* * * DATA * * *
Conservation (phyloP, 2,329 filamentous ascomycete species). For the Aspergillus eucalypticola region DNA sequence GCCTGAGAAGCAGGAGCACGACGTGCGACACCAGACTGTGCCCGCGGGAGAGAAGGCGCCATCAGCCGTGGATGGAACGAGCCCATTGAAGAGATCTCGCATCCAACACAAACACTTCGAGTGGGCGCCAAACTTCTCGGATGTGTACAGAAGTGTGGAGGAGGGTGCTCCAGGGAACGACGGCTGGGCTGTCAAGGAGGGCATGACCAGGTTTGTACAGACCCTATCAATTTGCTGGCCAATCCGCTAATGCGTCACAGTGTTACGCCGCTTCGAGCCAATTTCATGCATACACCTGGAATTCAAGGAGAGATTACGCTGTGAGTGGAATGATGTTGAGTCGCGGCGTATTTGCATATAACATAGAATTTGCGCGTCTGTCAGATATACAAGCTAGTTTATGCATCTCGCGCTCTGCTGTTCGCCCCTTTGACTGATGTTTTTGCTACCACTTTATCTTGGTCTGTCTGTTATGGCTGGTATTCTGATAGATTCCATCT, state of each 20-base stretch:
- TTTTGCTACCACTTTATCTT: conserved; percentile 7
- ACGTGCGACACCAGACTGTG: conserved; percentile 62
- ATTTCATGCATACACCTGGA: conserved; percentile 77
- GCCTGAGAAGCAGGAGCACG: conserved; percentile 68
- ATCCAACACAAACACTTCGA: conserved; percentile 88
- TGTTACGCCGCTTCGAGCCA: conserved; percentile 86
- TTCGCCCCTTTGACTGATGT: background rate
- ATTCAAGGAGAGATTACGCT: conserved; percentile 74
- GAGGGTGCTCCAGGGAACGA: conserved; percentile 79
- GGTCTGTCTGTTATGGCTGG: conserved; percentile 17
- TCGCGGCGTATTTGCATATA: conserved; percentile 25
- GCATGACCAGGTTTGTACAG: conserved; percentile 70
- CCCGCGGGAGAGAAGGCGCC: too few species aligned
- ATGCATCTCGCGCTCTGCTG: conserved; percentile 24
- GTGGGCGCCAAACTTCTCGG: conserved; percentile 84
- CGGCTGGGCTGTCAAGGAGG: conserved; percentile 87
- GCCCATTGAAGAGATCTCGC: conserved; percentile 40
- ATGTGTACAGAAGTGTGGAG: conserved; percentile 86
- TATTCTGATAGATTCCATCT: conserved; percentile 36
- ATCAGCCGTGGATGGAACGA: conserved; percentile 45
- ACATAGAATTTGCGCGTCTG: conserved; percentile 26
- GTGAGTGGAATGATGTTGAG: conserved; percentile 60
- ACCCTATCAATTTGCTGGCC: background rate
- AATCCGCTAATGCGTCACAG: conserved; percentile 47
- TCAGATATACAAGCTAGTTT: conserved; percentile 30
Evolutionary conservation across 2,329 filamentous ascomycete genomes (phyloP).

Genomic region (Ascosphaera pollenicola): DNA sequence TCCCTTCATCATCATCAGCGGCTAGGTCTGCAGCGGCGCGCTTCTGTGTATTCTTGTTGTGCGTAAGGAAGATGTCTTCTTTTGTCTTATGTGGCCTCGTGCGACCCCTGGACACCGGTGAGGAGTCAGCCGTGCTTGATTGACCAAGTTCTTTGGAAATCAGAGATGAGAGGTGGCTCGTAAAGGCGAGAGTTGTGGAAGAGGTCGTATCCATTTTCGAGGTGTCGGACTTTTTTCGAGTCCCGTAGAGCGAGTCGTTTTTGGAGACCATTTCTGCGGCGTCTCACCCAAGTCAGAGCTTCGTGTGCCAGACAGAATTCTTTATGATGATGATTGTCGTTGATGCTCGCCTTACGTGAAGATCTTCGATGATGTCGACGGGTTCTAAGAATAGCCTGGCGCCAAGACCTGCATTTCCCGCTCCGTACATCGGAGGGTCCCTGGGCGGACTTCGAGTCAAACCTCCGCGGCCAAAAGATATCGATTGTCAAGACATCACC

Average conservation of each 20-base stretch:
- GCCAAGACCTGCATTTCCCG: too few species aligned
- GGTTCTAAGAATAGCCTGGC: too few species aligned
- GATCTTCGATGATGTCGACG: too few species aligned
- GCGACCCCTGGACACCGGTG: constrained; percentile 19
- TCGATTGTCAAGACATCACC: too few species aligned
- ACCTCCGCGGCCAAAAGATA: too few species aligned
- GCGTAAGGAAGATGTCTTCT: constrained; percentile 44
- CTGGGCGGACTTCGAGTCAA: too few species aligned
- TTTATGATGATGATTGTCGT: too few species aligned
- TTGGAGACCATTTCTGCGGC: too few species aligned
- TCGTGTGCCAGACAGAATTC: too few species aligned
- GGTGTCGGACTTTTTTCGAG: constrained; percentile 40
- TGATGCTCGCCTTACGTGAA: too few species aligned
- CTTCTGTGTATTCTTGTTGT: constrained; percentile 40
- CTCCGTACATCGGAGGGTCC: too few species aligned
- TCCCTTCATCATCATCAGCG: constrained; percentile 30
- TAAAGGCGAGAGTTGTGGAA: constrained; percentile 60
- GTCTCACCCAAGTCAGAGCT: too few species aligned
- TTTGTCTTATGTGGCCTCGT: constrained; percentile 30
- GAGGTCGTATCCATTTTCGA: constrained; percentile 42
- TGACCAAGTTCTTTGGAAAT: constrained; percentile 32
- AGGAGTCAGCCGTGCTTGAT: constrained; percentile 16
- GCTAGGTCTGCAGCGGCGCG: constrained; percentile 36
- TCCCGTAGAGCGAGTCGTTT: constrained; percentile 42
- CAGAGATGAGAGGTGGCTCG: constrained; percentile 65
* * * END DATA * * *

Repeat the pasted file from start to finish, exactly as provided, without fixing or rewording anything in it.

Conservation (phyloP, 2,329 filamentous ascomycete species). For the Aspergillus eucalypticola region DNA sequence GCCTGAGAAGCAGGAGCACGACGTGCGACACCAGACTGTGCCCGCGGGAGAGAAGGCGCCATCAGCCGTGGATGGAACGAGCCCATTGAAGAGATCTCGCATCCAACACAAACACTTCGAGTGGGCGCCAAACTTCTCGGATGTGTACAGAAGTGTGGAGGAGGGTGCTCCAGGGAACGACGGCTGGGCTGTCAAGGAGGGCATGACCAGGTTTGTACAGACCCTATCAATTTGCTGGCCAATCCGCTAATGCGTCACAGTGTTACGCCGCTTCGAGCCAATTTCATGCATACACCTGGAATTCAAGGAGAGATTACGCTGTGAGTGGAATGATGTTGAGTCGCGGCGTATTTGCATATAACATAGAATTTGCGCGTCTGTCAGATATACAAGCTAGTTTATGCATCTCGCGCTCTGCTGTTCGCCCCTTTGACTGATGTTTTTGCTACCACTTTATCTTGGTCTGTCTGTTATGGCTGGTATTCTGATAGATTCCATCT, state of each 20-base stretch:
- TTTTGCTACCACTTTATCTT: conserved; percentile 7
- ACGTGCGACACCAGACTGTG: conserved; percentile 62
- ATTTCATGCATACACCTGGA: conserved; percentile 77
- GCCTGAGAAGCAGGAGCACG: conserved; percentile 68
- ATCCAACACAAACACTTCGA: conserved; percentile 88
- TGTTACGCCGCTTCGAGCCA: conserved; percentile 86
- TTCGCCCCTTTGACTGATGT: background rate
- ATTCAAGGAGAGATTACGCT: conserved; percentile 74
- GAGGGTGCTCCAGGGAACGA: conserved; percentile 79
- GGTCTGTCTGTTATGGCTGG: conserved; percentile 17
- TCGCGGCGTATTTGCATATA: conserved; percentile 25
- GCATGACCAGGTTTGTACAG: conserved; percentile 70
- CCCGCGGGAGAGAAGGCGCC: too few species aligned
- ATGCATCTCGCGCTCTGCTG: conserved; percentile 24
- GTGGGCGCCAAACTTCTCGG: conserved; percentile 84
- CGGCTGGGCTGTCAAGGAGG: conserved; percentile 87
- GCCCATTGAAGAGATCTCGC: conserved; percentile 40
- ATGTGTACAGAAGTGTGGAG: conserved; percentile 86
- TATTCTGATAGATTCCATCT: conserved; percentile 36
- ATCAGCCGTGGATGGAACGA: conserved; percentile 45
- ACATAGAATTTGCGCGTCTG: conserved; percentile 26
- GTGAGTGGAATGATGTTGAG: conserved; percentile 60
- ACCCTATCAATTTGCTGGCC: background rate
- AATCCGCTAATGCGTCACAG: conserved; percentile 47
- TCAGATATACAAGCTAGTTT: conserved; percentile 30
Evolutionary conservation across 2,329 filamentous ascomycete genomes (phyloP).

Genomic region (Ascosphaera pollenicola): DNA sequence TCCCTTCATCATCATCAGCGGCTAGGTCTGCAGCGGCGCGCTTCTGTGTATTCTTGTTGTGCGTAAGGAAGATGTCTTCTTTTGTCTTATGTGGCCTCGTGCGACCCCTGGACACCGGTGAGGAGTCAGCCGTGCTTGATTGACCAAGTTCTTTGGAAATCAGAGATGAGAGGTGGCTCGTAAAGGCGAGAGTTGTGGAAGAGGTCGTATCCATTTTCGAGGTGTCGGACTTTTTTCGAGTCCCGTAGAGCGAGTCGTTTTTGGAGACCATTTCTGCGGCGTCTCACCCAAGTCAGAGCTTCGTGTGCCAGACAGAATTCTTTATGATGATGATTGTCGTTGATGCTCGCCTTACGTGAAGATCTTCGATGATGTCGACGGGTTCTAAGAATAGCCTGGCGCCAAGACCTGCATTTCCCGCTCCGTACATCGGAGGGTCCCTGGGCGGACTTCGAGTCAAACCTCCGCGGCCAAAAGATATCGATTGTCAAGACATCACC

Average conservation of each 20-base stretch:
- GCCAAGACCTGCATTTCCCG: too few species aligned
- GGTTCTAAGAATAGCCTGGC: too few species aligned
- GATCTTCGATGATGTCGACG: too few species aligned
- GCGACCCCTGGACACCGGTG: constrained; percentile 19
- TCGATTGTCAAGACATCACC: too few species aligned
- ACCTCCGCGGCCAAAAGATA: too few species aligned
- GCGTAAGGAAGATGTCTTCT: constrained; percentile 44
- CTGGGCGGACTTCGAGTCAA: too few species aligned
- TTTATGATGATGATTGTCGT: too few species aligned
- TTGGAGACCATTTCTGCGGC: too few species aligned
- TCGTGTGCCAGACAGAATTC: too few species aligned
- GGTGTCGGACTTTTTTCGAG: constrained; percentile 40
- TGATGCTCGCCTTACGTGAA: too few species aligned
- CTTCTGTGTATTCTTGTTGT: constrained; percentile 40
- CTCCGTACATCGGAGGGTCC: too few species aligned
- TCCCTTCATCATCATCAGCG: constrained; percentile 30
- TAAAGGCGAGAGTTGTGGAA: constrained; percentile 60
- GTCTCACCCAAGTCAGAGCT: too few species aligned
- TTTGTCTTATGTGGCCTCGT: constrained; percentile 30
- GAGGTCGTATCCATTTTCGA: constrained; percentile 42
- TGACCAAGTTCTTTGGAAAT: constrained; percentile 32
- AGGAGTCAGCCGTGCTTGAT: constrained; percentile 16
- GCTAGGTCTGCAGCGGCGCG: constrained; percentile 36
- TCCCGTAGAGCGAGTCGTTT: constrained; percentile 42
- CAGAGATGAGAGGTGGCTCG: constrained; percentile 65